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As with all investments capital is at risk and the value of investments and the income from them can go down as well as up and investors may not get back the amount originally invested.

Welcome to the second post in my mini series on retirement, which started last week with a post on how much should I be saving in to my pension.

Pensions are one of my core topics for 2019; the importance of having adequate savings for the future is something which I really want to hammer home to my readers.

As a nation, we simply aren’t saving enough for our future selves.

This week I have joined up with PensionBee, my own pension provider, to talk through the importance of appreciating the long term nature of pensions savings, and what that means for the choices which you make now.

Pension Age

In the UK, we don’t have a default retirement age. You get to choose when you want to retire.

I personally think that the traditional, rather black and white, periods of working then retirement, which characterised the lives of previous generations, will become increasingly more grey.

People are living longer, and spending a larger proportion of their adult life in retirement than in the past. When the State Pension was introduced in 1948, a 65-year-old could expect to spend 13.5 years in receipt of it – around 23% of their adult life. This has been increasing ever since. In 2017, a 65-year-old was expected to live for another 22.8 years, or 33.6% of their adult life.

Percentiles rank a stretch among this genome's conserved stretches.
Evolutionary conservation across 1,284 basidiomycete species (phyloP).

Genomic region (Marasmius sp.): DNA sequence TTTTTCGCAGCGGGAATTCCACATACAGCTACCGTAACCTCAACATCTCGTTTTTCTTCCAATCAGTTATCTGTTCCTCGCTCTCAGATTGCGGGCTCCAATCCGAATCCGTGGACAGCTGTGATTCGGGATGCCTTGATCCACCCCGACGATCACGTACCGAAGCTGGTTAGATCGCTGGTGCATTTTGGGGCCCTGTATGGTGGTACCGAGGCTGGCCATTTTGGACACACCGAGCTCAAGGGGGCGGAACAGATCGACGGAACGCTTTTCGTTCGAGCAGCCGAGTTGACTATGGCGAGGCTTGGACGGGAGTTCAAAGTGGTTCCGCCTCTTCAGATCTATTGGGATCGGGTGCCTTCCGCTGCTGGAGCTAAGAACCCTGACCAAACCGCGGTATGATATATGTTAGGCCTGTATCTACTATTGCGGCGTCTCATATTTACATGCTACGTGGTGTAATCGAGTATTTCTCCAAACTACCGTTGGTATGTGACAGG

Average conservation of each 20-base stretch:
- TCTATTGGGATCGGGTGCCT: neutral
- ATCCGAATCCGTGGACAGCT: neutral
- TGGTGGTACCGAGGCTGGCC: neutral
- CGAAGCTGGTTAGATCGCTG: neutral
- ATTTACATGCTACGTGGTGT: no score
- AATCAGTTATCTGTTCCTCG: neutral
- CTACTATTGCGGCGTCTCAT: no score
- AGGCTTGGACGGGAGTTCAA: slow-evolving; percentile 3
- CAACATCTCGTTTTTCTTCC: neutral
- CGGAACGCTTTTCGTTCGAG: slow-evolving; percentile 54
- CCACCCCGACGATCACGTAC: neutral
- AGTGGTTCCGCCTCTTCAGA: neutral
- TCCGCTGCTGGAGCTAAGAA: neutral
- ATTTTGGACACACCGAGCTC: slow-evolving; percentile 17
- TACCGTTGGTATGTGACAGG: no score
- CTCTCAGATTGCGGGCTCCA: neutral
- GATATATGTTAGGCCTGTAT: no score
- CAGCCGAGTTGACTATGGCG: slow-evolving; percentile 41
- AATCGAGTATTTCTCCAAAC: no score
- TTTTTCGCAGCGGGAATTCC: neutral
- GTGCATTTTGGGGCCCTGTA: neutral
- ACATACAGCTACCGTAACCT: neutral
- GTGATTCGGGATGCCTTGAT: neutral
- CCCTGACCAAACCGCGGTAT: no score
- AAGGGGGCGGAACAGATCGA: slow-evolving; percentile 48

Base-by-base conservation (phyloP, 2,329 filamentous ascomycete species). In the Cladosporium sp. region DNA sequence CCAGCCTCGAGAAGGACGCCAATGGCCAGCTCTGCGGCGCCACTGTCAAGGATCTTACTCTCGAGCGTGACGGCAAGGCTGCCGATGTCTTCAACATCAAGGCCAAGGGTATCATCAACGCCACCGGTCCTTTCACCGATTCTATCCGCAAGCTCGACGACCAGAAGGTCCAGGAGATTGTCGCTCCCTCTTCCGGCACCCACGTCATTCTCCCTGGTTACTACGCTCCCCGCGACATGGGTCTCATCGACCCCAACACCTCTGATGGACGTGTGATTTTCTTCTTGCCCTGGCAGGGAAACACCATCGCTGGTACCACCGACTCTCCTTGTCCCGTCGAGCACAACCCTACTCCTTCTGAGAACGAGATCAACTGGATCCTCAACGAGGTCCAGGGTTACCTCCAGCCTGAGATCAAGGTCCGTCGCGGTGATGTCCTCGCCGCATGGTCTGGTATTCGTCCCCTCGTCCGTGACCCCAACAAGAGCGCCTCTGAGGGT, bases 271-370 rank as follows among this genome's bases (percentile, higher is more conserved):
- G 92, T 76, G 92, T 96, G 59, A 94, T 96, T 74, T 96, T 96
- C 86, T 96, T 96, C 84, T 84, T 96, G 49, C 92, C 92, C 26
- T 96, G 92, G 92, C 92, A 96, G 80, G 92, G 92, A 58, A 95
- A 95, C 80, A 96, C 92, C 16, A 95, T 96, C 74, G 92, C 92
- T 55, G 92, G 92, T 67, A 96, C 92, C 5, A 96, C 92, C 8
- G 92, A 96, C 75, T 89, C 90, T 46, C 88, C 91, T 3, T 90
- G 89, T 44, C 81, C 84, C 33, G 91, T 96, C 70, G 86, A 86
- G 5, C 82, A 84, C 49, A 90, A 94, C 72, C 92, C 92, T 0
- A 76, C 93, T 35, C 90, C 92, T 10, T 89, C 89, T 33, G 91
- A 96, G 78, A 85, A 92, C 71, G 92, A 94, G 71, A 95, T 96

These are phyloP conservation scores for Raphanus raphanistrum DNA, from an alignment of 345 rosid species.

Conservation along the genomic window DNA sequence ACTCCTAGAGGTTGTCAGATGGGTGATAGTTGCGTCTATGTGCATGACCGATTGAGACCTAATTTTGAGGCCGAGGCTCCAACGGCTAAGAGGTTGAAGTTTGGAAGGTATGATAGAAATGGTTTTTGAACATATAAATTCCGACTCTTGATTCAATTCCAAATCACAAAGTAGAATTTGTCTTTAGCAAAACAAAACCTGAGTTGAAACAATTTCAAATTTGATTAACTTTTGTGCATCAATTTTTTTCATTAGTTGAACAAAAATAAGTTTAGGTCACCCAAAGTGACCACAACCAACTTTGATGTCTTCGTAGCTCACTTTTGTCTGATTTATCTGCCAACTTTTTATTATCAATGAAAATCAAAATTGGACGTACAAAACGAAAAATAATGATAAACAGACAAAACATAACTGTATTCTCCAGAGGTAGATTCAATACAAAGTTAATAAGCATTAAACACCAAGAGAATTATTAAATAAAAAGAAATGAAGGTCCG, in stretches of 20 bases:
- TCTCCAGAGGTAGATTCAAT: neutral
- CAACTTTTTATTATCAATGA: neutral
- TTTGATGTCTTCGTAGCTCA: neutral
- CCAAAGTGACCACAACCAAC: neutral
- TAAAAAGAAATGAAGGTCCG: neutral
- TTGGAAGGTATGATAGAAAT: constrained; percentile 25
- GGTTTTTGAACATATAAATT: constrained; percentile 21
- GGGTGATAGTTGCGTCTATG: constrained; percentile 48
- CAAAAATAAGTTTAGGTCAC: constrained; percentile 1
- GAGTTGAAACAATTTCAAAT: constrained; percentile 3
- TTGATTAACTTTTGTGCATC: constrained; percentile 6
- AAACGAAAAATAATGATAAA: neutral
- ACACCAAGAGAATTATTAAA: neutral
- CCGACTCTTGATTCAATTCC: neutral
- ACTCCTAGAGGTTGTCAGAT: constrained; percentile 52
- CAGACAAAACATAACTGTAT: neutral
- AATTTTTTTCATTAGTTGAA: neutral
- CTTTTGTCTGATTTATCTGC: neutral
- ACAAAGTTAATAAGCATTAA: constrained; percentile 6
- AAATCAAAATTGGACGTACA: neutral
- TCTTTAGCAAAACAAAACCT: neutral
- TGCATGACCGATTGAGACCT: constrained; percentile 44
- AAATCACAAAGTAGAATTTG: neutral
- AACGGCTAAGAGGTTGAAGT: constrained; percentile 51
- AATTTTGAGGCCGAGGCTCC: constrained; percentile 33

According to the Office of National Statistics, my life expectancy is 90, with a 19.5% chance of reaching 100.

If you want to see what your own life expectancy is based on your current age and sex, you can use the handy ONS tool on the PensionBee website here.

Those of us currently in our 30s who choose to retire in our 60s could feasibly need a pension to support us for 30+ years.

I think we will start to see a lot more people working for longer, maybe dropping down to a part-time capacity or deriving an income from an alternative source (I have a vision of YouTube granny influencers as I write this!).

Whenever or however you approach retirement, the absolute earliest that you can access any pension savings from either a defined benefit or defined contribution pension scheme is currently 55 (expected to rise to 57 in 2028).

The State Pension age is increasing for both men and women; currently 65, it’s rising to 66 by 2020 and is forecast to reach 67 by 2028.

The point here is that for the core demographic of my readers, retirement is a long way off.

The good news is that when it comes to growing the value of investments, time is our friend.Click To Tweet

It is hugely important to take advantage of the long time-frame over which you accumulate a pension. Here are 3 key things to consider:

Align your risk profile and your time to retirement

When you are investing your hard-earned money in any form of investment, your first reference point is your attitude to risk.

Whether you are risk tolerant or risk averse is affected significantly by the time you have until you want to access those investments.

In general, the shorter the time horizon until you retire, the less risk you will theoretically be willing to tolerate, as your priority is preserving the value of your pension investments. You don’t want them to suffer a large drop in value just before you need to drawdown your pension.